KNOXVILLE, Tenn., Jan. 10, 2011 /PRNewswire-USNewswire/ -- A top Washington publication has named the Tennessee Valley Authority's newly redesigned website, www.tva.com, one of the five best in the U.S. government.
An assessment by Congress.org of CQ-Roll Call Group, which publishes Congressional Quarterly and the Capitol Hill newspaper Roll Call, said TVA's website "jumps out at users right away" with "high-quality images" that "capture a visitor's attention."
"Nice, big pictures, quick links, concise menu, good use of color and no clutter all make this a successful website," the publication said. "The interior pages are well organized and individually designed to meet the needs of the content."
The publication consulted with Internet designers and other independent professionals in the Washington area to determine the government's best-designed public websites. In addition to TVA, web experts also gave top-five rankings to the U.S. Election Assistance Commission; the Federal Emergency Management Agency's Disaster Assistance site; the Central Intelligence Agency's World Factbook, which provides data on countries around the world, and the Obama administration's Recovery.gov site, which tracks how tax dollars are spent.
The Congress.org assessment particularly praised the TVA website's "I Want to Know About" panel, which provides quick links to the site's nine most popular topics: energy efficiency, construction permits, employment, renewable energy, TVA history, land and shoreline management, facts and figures about dams and power plants; and information on flood and storm relief.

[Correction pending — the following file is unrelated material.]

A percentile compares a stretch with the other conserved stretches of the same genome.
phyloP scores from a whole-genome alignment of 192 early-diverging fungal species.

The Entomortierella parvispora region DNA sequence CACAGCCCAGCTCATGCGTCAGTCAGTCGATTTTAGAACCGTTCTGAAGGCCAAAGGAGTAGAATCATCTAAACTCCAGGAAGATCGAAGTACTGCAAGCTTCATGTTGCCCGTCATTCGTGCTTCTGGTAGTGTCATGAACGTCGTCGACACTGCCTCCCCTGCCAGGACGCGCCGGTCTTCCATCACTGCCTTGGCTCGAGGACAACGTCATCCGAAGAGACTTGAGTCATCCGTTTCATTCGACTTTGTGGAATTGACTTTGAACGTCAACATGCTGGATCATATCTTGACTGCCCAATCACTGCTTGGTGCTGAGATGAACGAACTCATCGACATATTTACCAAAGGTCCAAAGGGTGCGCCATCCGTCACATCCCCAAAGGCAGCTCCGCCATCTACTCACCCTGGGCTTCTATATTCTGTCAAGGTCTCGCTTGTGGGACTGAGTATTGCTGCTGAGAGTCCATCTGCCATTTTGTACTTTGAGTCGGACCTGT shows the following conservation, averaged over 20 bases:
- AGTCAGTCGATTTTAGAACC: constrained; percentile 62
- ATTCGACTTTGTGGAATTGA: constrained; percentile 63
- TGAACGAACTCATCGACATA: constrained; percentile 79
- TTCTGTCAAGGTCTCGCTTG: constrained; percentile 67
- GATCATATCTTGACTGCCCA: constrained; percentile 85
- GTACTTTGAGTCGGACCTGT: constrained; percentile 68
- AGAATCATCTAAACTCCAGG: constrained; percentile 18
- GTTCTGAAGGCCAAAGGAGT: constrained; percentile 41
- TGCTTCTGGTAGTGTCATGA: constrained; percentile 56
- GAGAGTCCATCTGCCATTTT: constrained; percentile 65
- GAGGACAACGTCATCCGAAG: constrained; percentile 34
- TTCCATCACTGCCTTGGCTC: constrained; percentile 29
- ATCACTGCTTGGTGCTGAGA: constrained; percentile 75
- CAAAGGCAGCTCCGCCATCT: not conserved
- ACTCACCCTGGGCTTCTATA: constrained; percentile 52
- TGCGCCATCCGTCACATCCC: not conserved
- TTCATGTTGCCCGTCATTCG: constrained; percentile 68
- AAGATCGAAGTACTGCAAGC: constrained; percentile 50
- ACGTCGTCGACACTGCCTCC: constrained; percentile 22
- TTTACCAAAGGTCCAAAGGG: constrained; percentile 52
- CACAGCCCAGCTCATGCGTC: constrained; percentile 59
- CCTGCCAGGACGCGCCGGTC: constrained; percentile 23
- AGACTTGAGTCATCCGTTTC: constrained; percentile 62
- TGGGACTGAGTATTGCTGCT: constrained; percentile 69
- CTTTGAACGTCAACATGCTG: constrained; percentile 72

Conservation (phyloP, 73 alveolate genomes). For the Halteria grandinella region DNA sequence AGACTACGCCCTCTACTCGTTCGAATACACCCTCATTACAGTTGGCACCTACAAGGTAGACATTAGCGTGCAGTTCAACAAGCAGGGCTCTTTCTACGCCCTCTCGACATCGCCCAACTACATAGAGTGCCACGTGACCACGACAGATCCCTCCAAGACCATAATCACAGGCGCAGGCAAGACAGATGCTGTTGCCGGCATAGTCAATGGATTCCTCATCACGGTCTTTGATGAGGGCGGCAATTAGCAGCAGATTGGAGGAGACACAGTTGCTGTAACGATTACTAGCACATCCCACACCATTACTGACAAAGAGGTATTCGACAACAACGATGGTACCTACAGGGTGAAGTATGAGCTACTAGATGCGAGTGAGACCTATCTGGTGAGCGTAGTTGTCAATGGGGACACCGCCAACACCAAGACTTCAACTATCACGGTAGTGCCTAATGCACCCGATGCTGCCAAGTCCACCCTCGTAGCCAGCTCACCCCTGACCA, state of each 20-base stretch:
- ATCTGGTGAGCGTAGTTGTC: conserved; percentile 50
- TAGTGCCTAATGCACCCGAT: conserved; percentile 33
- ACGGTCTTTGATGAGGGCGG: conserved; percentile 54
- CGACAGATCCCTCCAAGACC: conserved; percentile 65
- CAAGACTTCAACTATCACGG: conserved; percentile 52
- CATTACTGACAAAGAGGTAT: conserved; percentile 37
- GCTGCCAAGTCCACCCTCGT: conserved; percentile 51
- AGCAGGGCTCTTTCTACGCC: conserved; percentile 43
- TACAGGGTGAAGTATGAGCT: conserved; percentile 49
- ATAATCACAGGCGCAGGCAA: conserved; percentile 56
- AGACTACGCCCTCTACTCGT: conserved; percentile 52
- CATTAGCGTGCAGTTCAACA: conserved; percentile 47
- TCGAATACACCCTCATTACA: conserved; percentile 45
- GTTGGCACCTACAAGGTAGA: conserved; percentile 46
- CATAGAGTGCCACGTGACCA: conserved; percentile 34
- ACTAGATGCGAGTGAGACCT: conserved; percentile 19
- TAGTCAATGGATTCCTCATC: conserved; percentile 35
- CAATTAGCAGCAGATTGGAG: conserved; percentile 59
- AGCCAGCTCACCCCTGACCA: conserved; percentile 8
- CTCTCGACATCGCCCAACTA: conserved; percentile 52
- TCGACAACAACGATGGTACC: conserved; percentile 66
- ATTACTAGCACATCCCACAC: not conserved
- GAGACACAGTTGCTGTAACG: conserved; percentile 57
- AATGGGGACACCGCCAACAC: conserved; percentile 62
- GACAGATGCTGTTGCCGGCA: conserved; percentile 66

While several government agencies with highly rated websites reportedly have spent millions of dollars on design work and content for their Internet presence, often using outside consultants, TVA accomplished its website redesign with a three-person team of writers and designers on the TVA Communications staff, working over about four months with TVA's Information Technology staff.
"We drew upon TVA's extensive photo library, subject-matter experts across the corporation and our own internal staff to make the TVA website simple, attractive and easy to use," said Jerry Collins, TVA's senior manager of creative services, who led the redesign effort during the summer of 2010. "We looked at what people were most interested in, and we asked users for suggestions on how to make the site more useful and user-friendly."
While lamenting that "some of the federal government's websites are downright awful," the Congress.org website report also said that "great government sites do exist and, at their best, perform a vital task: make important information easily available to citizens."
"TVA is working to be one of the nation's leading providers of cleaner low-cost energy, and part of our job is to tell people how we're doing that," said David Mould, TVA's senior vice president of Communications. "The TVA website is a key tool in that effort."
The Tennessee Valley Authority, a corporation owned by the U.S. government, provides electricity for utility and business customers in most of Tennessee and parts of Alabama, Mississippi, Kentucky, Georgia, North Carolina and Virginia – an area of 80,000 square miles with a population of 9 million. TVA operates 29 hydroelectric dams, 11 coal-fired power plants, three nuclear plants and 11 natural gas-fired power facilities that can produce about 34,000 megawatts of electricity, delivered over 16,000 miles of high-voltage power lines. TVA also provides flood control, navigation, land management and recreation for the Tennessee River system and works with local utilities and state and local governments to promote economic development across the region. TVA, which makes no profits and receives no taxpayer money, is funded by sales of electricity to its customers. Electricity prices in TVA's service territory are below the national average.